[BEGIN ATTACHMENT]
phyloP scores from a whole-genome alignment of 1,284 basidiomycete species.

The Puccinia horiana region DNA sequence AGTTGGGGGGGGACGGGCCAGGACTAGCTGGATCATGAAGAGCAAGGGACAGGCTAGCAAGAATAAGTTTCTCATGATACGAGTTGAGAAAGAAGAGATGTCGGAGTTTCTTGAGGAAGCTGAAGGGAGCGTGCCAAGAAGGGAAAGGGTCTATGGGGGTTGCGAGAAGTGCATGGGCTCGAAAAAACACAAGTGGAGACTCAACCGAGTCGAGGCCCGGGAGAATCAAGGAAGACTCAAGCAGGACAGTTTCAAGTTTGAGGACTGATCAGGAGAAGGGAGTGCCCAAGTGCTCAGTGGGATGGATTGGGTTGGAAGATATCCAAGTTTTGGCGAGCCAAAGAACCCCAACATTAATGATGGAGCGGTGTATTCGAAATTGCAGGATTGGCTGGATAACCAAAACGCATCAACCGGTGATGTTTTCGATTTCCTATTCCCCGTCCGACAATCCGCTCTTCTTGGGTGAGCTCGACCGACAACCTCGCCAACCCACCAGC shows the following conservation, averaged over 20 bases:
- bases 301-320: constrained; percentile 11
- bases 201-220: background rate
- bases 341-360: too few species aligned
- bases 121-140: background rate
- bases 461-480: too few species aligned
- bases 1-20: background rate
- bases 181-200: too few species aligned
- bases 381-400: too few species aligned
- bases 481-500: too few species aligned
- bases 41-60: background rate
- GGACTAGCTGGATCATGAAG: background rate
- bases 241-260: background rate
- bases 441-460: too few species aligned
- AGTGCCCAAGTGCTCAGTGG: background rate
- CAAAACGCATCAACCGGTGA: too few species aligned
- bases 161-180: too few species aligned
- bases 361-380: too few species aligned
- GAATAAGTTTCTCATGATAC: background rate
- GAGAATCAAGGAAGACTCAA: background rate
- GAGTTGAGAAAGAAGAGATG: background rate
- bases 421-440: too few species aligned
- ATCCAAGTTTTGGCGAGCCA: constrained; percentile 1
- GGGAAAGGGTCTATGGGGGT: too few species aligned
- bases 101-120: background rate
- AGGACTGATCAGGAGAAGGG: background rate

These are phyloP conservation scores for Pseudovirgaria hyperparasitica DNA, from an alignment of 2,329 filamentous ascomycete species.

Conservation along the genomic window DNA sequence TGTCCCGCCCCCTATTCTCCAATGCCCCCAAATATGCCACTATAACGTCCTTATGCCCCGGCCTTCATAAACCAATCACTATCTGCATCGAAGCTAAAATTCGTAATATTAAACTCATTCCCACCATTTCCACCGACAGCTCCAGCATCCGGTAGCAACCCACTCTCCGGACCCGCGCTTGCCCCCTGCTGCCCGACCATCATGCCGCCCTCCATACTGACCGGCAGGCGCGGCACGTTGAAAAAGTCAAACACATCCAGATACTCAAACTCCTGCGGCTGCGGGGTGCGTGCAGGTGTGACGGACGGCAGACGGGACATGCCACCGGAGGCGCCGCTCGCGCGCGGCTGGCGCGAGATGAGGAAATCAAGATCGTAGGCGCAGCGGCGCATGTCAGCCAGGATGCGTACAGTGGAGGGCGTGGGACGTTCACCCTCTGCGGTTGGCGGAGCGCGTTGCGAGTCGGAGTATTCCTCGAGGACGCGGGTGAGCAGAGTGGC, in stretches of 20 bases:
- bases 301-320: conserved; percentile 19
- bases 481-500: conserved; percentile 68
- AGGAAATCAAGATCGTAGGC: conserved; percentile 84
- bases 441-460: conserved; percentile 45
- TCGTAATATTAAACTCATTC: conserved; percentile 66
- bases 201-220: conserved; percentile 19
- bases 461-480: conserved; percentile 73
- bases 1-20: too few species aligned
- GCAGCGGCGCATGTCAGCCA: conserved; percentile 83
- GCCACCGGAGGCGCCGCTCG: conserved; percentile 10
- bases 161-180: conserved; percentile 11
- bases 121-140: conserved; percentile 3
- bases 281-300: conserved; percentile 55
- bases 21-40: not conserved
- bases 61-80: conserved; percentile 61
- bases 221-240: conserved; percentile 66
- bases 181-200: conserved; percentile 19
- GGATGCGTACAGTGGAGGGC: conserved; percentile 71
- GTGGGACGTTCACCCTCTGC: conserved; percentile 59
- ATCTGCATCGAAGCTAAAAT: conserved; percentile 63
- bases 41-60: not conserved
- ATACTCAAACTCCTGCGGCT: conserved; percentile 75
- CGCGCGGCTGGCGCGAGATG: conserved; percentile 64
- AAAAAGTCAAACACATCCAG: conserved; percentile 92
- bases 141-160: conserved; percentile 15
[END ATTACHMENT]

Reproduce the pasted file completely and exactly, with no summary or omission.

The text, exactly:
phyloP scores from a whole-genome alignment of 1,284 basidiomycete species.

The Puccinia horiana region DNA sequence AGTTGGGGGGGGACGGGCCAGGACTAGCTGGATCATGAAGAGCAAGGGACAGGCTAGCAAGAATAAGTTTCTCATGATACGAGTTGAGAAAGAAGAGATGTCGGAGTTTCTTGAGGAAGCTGAAGGGAGCGTGCCAAGAAGGGAAAGGGTCTATGGGGGTTGCGAGAAGTGCATGGGCTCGAAAAAACACAAGTGGAGACTCAACCGAGTCGAGGCCCGGGAGAATCAAGGAAGACTCAAGCAGGACAGTTTCAAGTTTGAGGACTGATCAGGAGAAGGGAGTGCCCAAGTGCTCAGTGGGATGGATTGGGTTGGAAGATATCCAAGTTTTGGCGAGCCAAAGAACCCCAACATTAATGATGGAGCGGTGTATTCGAAATTGCAGGATTGGCTGGATAACCAAAACGCATCAACCGGTGATGTTTTCGATTTCCTATTCCCCGTCCGACAATCCGCTCTTCTTGGGTGAGCTCGACCGACAACCTCGCCAACCCACCAGC shows the following conservation, averaged over 20 bases:
- bases 301-320: constrained; percentile 11
- bases 201-220: background rate
- bases 341-360: too few species aligned
- bases 121-140: background rate
- bases 461-480: too few species aligned
- bases 1-20: background rate
- bases 181-200: too few species aligned
- bases 381-400: too few species aligned
- bases 481-500: too few species aligned
- bases 41-60: background rate
- GGACTAGCTGGATCATGAAG: background rate
- bases 241-260: background rate
- bases 441-460: too few species aligned
- AGTGCCCAAGTGCTCAGTGG: background rate
- CAAAACGCATCAACCGGTGA: too few species aligned
- bases 161-180: too few species aligned
- bases 361-380: too few species aligned
- GAATAAGTTTCTCATGATAC: background rate
- GAGAATCAAGGAAGACTCAA: background rate
- GAGTTGAGAAAGAAGAGATG: background rate
- bases 421-440: too few species aligned
- ATCCAAGTTTTGGCGAGCCA: constrained; percentile 1
- GGGAAAGGGTCTATGGGGGT: too few species aligned
- bases 101-120: background rate
- AGGACTGATCAGGAGAAGGG: background rate

These are phyloP conservation scores for Pseudovirgaria hyperparasitica DNA, from an alignment of 2,329 filamentous ascomycete species.

Conservation along the genomic window DNA sequence TGTCCCGCCCCCTATTCTCCAATGCCCCCAAATATGCCACTATAACGTCCTTATGCCCCGGCCTTCATAAACCAATCACTATCTGCATCGAAGCTAAAATTCGTAATATTAAACTCATTCCCACCATTTCCACCGACAGCTCCAGCATCCGGTAGCAACCCACTCTCCGGACCCGCGCTTGCCCCCTGCTGCCCGACCATCATGCCGCCCTCCATACTGACCGGCAGGCGCGGCACGTTGAAAAAGTCAAACACATCCAGATACTCAAACTCCTGCGGCTGCGGGGTGCGTGCAGGTGTGACGGACGGCAGACGGGACATGCCACCGGAGGCGCCGCTCGCGCGCGGCTGGCGCGAGATGAGGAAATCAAGATCGTAGGCGCAGCGGCGCATGTCAGCCAGGATGCGTACAGTGGAGGGCGTGGGACGTTCACCCTCTGCGGTTGGCGGAGCGCGTTGCGAGTCGGAGTATTCCTCGAGGACGCGGGTGAGCAGAGTGGC, in stretches of 20 bases:
- bases 301-320: conserved; percentile 19
- bases 481-500: conserved; percentile 68
- AGGAAATCAAGATCGTAGGC: conserved; percentile 84
- bases 441-460: conserved; percentile 45
- TCGTAATATTAAACTCATTC: conserved; percentile 66
- bases 201-220: conserved; percentile 19
- bases 461-480: conserved; percentile 73
- bases 1-20: too few species aligned
- GCAGCGGCGCATGTCAGCCA: conserved; percentile 83
- GCCACCGGAGGCGCCGCTCG: conserved; percentile 10
- bases 161-180: conserved; percentile 11
- bases 121-140: conserved; percentile 3
- bases 281-300: conserved; percentile 55
- bases 21-40: not conserved
- bases 61-80: conserved; percentile 61
- bases 221-240: conserved; percentile 66
- bases 181-200: conserved; percentile 19
- GGATGCGTACAGTGGAGGGC: conserved; percentile 71
- GTGGGACGTTCACCCTCTGC: conserved; percentile 59
- ATCTGCATCGAAGCTAAAAT: conserved; percentile 63
- bases 41-60: not conserved
- ATACTCAAACTCCTGCGGCT: conserved; percentile 75
- CGCGCGGCTGGCGCGAGATG: conserved; percentile 64
- AAAAAGTCAAACACATCCAG: conserved; percentile 92
- bases 141-160: conserved; percentile 15